Dr Kirsty Entwistle (Clinical Psychologist in Independent Practice)

Call for Evidence GRA 2020

27th November 2020

Dear Committee,

I wish to respond to some of the questions set out in the Terms of Reference. My evidence focuses on the following questions:

I am particularly concerned about how the proposed changes to the GRA process will impact people, especially young people, who discontinue with a gender transition (detransition). We currently have no reliable data on how many people start a gender transition either legally, socially or medically but later discontinue this process and accept their biological sex. These people sometimes, but not always, refer to themselves as ‘desisters’ or ‘detransitioners’. 

Transgender advocacy groups such as Stonewall and Mermaids make claims that detransition rates are negligible but there is no solid evidence upon which they make this claim. However, the significant number who are ‘lost to follow up’ in studies undertaken by international gender clinics (e.g. 36% lost to follow up in Wiepjes, 2018) could potentially be at least partly explained by detransition.

The legal case brought by James Caspian against Bath Spa University has demonstrated how undertaking research on people who detransition has been deemed controversial and consequently blocked by academic institutions (Caspian, 2019) indicating that ideology rather than science or medical ethics is the current, predominating framework.

In the absence of formal investigation, increasing numbers of largely young people have been coming forward and making public testimonies about their detransition and a number of grassroots support groups, resources and advocacy groups have emerged as these people have found one another (links to these groups are provided in the references). Despite their courage, I have observed that those who tell their detransition stories publicly are often subject to profound scrutiny, criticism and even ridicule on social media.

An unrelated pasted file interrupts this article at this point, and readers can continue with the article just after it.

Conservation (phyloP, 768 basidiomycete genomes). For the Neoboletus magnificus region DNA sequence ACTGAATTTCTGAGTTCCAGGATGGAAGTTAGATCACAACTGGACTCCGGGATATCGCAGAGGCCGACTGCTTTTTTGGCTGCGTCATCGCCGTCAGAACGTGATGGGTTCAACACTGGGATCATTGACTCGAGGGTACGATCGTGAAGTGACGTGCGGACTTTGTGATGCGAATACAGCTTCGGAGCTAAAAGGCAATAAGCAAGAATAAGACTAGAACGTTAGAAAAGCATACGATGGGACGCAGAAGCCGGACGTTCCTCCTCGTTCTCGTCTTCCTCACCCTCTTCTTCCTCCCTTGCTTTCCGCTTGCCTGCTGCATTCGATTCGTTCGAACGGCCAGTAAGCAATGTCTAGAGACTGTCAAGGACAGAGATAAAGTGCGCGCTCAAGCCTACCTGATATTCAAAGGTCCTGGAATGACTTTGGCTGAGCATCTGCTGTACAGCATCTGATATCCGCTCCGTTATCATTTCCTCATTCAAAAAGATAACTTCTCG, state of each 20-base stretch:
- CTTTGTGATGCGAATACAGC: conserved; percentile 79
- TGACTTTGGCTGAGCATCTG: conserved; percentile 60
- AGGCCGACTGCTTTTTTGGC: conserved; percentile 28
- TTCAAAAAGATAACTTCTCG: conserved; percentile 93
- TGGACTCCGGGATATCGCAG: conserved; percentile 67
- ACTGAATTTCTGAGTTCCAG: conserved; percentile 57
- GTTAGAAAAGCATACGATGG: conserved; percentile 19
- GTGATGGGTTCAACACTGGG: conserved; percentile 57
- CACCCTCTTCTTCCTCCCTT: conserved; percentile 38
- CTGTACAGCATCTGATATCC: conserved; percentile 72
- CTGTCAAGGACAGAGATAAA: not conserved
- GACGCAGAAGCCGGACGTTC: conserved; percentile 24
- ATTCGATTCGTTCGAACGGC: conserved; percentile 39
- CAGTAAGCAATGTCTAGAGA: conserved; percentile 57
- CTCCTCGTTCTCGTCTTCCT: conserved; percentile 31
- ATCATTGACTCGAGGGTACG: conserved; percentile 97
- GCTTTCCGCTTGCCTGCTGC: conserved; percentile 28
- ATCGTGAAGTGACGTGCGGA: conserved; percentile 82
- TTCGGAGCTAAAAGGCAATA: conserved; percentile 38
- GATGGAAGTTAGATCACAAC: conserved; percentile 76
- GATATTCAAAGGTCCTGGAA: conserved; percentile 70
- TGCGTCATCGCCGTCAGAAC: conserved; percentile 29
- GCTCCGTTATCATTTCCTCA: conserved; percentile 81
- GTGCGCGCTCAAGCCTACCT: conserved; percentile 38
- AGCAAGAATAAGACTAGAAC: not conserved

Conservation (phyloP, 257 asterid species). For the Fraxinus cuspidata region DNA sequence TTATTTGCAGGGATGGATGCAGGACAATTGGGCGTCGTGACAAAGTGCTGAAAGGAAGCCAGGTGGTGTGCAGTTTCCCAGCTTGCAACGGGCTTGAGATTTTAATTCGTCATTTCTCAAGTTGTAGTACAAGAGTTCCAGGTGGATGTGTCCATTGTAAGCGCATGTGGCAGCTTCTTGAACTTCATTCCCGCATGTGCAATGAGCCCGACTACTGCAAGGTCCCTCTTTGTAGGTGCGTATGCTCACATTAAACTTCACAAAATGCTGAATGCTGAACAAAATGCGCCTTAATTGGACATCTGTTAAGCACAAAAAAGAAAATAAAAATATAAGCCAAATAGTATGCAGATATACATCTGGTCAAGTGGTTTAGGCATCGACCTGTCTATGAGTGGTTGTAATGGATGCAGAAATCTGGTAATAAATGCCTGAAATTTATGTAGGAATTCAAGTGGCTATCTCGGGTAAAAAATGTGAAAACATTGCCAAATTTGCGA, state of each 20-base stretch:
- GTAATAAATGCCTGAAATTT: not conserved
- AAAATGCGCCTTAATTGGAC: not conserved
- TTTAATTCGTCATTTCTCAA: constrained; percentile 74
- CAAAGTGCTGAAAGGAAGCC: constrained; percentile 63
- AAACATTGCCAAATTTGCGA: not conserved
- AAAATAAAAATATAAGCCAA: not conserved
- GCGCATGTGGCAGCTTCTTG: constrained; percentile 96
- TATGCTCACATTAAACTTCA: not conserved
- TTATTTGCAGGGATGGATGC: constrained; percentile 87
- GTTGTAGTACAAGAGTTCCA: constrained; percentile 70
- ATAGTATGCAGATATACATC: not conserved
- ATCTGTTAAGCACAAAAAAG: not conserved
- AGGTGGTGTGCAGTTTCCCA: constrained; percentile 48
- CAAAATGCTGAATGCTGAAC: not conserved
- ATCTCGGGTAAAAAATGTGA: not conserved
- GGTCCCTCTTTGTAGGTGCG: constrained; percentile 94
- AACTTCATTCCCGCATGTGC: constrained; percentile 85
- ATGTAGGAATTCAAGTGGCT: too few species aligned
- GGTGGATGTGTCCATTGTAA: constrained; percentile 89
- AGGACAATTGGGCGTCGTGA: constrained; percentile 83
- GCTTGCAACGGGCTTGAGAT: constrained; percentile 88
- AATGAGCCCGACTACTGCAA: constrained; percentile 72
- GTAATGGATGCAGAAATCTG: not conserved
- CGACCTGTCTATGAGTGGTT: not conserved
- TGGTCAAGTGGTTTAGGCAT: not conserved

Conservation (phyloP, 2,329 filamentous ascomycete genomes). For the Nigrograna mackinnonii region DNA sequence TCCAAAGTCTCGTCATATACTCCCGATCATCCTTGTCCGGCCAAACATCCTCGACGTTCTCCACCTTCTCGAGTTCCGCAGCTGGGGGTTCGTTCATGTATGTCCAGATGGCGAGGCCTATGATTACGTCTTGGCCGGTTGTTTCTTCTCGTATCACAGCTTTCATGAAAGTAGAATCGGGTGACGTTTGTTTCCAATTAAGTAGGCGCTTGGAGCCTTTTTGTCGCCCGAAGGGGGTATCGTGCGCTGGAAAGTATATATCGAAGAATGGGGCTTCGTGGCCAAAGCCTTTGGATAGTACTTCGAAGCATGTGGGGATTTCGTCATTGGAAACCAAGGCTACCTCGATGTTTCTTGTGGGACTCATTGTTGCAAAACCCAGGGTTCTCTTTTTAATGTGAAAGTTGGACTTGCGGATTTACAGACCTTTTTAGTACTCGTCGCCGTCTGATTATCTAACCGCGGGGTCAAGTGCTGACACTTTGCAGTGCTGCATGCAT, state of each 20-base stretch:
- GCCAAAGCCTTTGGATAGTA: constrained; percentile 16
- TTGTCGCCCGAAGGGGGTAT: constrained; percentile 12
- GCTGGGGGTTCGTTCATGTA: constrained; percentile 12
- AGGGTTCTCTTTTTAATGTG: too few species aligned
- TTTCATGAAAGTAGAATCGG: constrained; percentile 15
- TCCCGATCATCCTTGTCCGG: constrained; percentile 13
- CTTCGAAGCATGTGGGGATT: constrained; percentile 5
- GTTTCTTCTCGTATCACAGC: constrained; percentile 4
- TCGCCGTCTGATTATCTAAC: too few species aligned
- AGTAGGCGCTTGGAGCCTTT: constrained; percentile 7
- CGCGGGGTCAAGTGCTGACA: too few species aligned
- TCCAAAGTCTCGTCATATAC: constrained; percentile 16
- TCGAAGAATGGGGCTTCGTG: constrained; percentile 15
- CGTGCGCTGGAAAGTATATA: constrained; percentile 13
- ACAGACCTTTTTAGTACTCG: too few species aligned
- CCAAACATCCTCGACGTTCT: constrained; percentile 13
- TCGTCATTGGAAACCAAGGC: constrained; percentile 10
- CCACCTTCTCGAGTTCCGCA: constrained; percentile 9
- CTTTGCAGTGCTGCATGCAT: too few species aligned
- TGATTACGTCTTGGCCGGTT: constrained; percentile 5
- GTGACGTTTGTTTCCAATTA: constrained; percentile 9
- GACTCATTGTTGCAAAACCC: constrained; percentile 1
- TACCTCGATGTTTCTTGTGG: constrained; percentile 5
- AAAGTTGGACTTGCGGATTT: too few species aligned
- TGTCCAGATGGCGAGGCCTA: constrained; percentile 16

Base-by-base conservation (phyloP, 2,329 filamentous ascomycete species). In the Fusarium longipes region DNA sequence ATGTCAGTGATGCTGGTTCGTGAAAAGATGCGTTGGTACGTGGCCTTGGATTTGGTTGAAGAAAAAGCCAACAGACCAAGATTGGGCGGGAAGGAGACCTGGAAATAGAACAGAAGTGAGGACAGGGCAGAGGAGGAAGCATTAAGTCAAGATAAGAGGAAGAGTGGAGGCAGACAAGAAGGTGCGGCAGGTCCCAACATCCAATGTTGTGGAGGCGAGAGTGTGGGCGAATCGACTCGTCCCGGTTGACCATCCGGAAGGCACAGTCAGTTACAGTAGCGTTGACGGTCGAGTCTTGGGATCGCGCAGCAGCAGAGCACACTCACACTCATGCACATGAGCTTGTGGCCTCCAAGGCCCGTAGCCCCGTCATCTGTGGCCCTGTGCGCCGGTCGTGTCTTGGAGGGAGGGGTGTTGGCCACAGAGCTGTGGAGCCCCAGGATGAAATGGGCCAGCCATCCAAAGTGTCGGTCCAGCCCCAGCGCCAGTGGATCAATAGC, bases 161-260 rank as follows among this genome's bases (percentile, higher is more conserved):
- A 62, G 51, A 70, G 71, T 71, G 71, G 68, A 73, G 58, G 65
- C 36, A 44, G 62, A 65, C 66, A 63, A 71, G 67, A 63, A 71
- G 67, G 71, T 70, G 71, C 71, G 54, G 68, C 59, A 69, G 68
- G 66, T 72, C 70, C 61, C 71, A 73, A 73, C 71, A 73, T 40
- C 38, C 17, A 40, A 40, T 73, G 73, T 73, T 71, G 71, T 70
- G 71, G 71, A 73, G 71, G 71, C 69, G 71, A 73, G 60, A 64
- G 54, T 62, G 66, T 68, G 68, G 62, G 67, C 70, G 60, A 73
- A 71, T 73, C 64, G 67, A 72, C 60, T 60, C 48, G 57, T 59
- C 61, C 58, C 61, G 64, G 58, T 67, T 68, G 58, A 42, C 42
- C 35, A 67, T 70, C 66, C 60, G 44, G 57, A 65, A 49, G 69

Anecdotally, detransitioners appear to be largely young females who realised in their early twenties that their wish to masculinise their bodies with testosterone and surgeries in their teenage years was rooted in a complex set of biopsychosocial factors rather than an inherent gender identity. Some detransitioners report that they feel traumatised by their experiences of their gender clinic (including reports of negligence and malpractice) and do not wish to return there for support with their detransition process.

I am aware of several people who legally, socially and medically transitioned as teenagers but have since come to accept that they are female, however, they are stuck with male Gender Recognition Certificates and consequently male birth certificates. The current guidance is for these female people to go through the GRA process again as men with Gender Dysphoria who wish to be female but this is patently absurd and, also, I think deeply wrong to expect these sometimes very vulnerable people to go through the same process which failed them the first time around.

In light of this evidence I believe that:


Peer support groups and resources for detransitioners







Caspian, J (2019) ‘My battle with the transgender thought police’ https://www.spiked-online.com/2019/02/22/my-battle-with-the-transgender-thoughtpolice/

Wiepjes CM, Nota NM, de Blok CJM, et al. The Amsterdam Cohort of GenderDysphoria  Study  (1972e2015):  Trends  in  Prevalence,  Treatment,  and  Regrets.  J  Sex  Med2018